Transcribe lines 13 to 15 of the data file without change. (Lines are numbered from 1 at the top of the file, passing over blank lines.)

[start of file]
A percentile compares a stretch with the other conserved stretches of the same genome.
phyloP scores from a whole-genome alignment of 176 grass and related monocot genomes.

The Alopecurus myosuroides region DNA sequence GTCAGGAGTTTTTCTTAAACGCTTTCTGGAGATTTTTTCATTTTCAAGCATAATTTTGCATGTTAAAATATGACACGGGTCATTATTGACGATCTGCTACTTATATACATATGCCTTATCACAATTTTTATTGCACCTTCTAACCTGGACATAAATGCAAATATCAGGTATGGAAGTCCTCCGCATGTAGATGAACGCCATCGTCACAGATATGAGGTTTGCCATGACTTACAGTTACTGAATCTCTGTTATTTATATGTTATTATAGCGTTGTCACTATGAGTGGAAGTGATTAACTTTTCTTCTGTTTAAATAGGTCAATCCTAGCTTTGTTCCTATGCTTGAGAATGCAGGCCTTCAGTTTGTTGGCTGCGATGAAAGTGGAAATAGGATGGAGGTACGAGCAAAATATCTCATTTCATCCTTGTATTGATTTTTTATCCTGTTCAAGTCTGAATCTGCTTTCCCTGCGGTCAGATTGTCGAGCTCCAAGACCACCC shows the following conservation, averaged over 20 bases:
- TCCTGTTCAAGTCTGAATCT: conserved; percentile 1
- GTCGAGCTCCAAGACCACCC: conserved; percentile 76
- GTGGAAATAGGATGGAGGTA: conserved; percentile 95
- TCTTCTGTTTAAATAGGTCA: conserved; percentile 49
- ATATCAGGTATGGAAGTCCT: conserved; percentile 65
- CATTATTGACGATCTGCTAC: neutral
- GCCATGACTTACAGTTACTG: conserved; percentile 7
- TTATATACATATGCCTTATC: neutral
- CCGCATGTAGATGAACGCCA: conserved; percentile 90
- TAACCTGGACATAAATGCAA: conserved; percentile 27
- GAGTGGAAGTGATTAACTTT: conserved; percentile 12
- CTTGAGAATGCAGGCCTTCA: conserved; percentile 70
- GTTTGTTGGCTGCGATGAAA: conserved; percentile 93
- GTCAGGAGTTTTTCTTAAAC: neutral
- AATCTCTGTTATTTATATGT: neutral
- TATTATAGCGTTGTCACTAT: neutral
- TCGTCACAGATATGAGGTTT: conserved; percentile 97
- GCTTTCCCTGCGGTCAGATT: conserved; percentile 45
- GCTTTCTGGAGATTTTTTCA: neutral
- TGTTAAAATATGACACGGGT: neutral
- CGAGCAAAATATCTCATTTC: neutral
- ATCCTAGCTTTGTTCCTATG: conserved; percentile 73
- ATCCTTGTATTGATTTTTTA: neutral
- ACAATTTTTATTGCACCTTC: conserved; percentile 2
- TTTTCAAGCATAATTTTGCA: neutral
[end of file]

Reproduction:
- TAACCTGGACATAAATGCAA: conserved; percentile 27
- GAGTGGAAGTGATTAACTTT: conserved; percentile 12
- CTTGAGAATGCAGGCCTTCA: conserved; percentile 70